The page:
Materials and methods

Cell culture and treatment

The mouse CT26 colon cancer cell line was provided by Professor I. J. Fidler (MD Anderson Cancer Center, Texas University, Austin, TX, USA). Cells were cultured in Dulbecco's modified Eagle's medium containing high glucose (450 mg/dl), low glucose (100 mg/dl) or no glucose (Wako Pure Chemical Industries, Ltd., Osaka, Japan), and supplemented with 10% fetal bovine serum (Sigma-Aldrich; Merck KGaA, Darmstadt, Germany) at 37°C in 5% CO2. Cells were treated with 3-HBA (1 mM; Sigma-Aldrich; Merck KGaA) and/or LAA (1.5 mM; Wako Pure Chemical Industries, Ltd.) for 24 h at 37°C, and analyzed for viability using a tetrazolium dye (MTT; Sigma-Aldrich; Merck KGaA) assay, as previously described (11). 3-HBA was solubilized using PBS at room temperature. LAA was solubilized in 60°C PBS and kept at 37°C until use. All procedures were performed in accordance with the Ethical Guidelines for Human Genome/Gene Research enacted by the Japanese Government, which was approved by the Ethics Committee of Nara Medical University (approval no., 937-1).

Mitochondrial volume was assessed by staining mitochondria with MitoGreen by adding MitoGreen-dimethyl sulfoxide solution (200 µM) to cultured cells (50 nM at working concentration) for 1 h at 37°C (Takara Bio, Inc., Otsu, Japan). Cell images were captured under a fluorescence microscope equipped with a camera (Leica Microsystems, Inc., Buffalo Grove, IL, USA), and fluorescence was evaluated in the images using Photoshop Image Analyzer (CS2; version 9.0.2; Adobe Systems, Inc., San Jose, CA, USA). Alkaline phosphatase (ALP) activity was determined using a commercial kit according to the manufacturer's protocol (LabAssay ALP; catalog no., 291-58601; Wako Pure Chemical Industries, Ltd.). GSSG (by High-Throughput Glutathione Assay kit) and 4-HNE (by OxiSelect HNE Adduct ELISA Kit) were measured in cell lysates using ELISA kits (R&D Systems, Inc., Minneapolis, MN, USA), according to the manufacturer's protocol. Whole-cell lysates were prepared in 0.1% Nonidet 40-containing lysis buffer (Wako Pure Chemical Industries, Ltd.) as previously described (12).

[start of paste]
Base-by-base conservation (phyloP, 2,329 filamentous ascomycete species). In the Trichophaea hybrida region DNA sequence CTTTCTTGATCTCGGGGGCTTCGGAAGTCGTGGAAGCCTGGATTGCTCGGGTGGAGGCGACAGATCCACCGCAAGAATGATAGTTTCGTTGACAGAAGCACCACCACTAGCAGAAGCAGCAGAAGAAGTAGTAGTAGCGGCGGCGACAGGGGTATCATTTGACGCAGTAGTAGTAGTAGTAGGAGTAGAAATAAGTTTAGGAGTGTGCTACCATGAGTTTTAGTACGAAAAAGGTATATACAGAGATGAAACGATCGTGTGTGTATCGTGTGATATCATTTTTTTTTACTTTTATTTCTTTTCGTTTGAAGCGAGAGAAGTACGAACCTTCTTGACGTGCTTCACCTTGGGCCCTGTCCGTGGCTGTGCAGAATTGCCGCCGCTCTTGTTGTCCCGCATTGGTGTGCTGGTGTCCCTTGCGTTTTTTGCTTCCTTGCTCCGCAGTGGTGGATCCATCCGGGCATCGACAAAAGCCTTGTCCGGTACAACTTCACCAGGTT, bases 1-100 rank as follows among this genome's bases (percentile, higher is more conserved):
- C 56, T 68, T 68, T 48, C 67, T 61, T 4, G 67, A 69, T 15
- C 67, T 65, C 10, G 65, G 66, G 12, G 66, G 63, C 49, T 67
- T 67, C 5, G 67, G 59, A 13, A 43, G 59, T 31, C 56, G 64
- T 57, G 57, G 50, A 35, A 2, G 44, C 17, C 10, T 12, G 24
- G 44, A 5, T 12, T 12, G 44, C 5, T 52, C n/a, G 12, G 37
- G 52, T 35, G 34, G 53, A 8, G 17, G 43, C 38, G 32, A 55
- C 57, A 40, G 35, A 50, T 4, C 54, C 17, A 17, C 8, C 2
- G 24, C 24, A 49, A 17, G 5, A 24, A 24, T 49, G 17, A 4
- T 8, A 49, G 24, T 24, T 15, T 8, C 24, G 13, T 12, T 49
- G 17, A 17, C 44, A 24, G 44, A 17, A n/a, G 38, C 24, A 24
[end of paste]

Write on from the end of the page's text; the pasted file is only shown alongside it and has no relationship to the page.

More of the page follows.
Reverse transcription-polymerase chain reaction (RT-PCR)

Total RNA was extracted using an RNeasy kit from 1×107 CT26 cells according to the manufacturer's protocol (Qiagen, Inc., Valencia, CA, USA). cDNA was synthesized from 0.5 µg RNA using ReverTra Ace RT-qPCR kit (Toyobo Co., Ltd., Osaka, Japan) and used as a template for q-PCR. The thermocycler settings were 30 cycles of 96°C for 30 sec, 64°C for 30 sec and 72°C for 30 sec, followed by 72°C for 10 min. The expression of monocarboxylic acid transporter (Mct)1, Mct5, succinyl-CoA transferase (Scot), NADH dehydrogenase (ubiquinone) 1 α subcomplex, 9 (Ndufa9), succinate dehydrogenase complex, subunit A, flavoprotein (Sdha), Ubiquinol cytochrome c reductase core protein 2 (Uqcrc2), cytochrome c oxidase II (mtCo2), ATP synthase, H+ transporting, mitochondrial F0 complex, subunit F2 (Atp5j2), F1 ATPase inhibitor (If1), PTEN-induced putative kinase 1 (Pink1) and GAPDH were quantified. Primers were synthesized by Sigma Genosys (Ishikari, Japan); the sequences are presented in Table I. PCR products were separated by electrophoresis in 2% agarose, and then stained with ethidium bromide (Wako Pure Chemical Industries, Ltd.) for 30 min at room temperature. The level present in untreated cells grown under 450 mg/dl glucose was set as 10%. For Pink1, semi-quantitative analysis, the level present in untreated cells grown under glucose free-conditions was set as 100%. Semi-quantitation was performed on captured gel images from an EPSON image scanner (Tokyo, Japan). The captured images were analyzed by densitometry with NIH Image (version 1.63; National Institute of Mental Health, Bethesda, MD, USA). Each experiment was performed in triplicate.

Table I.

List of primer sets for reverse transcription-polymerase chain reaction.

Table I.

List of primer sets for reverse transcription-polymerase chain reaction.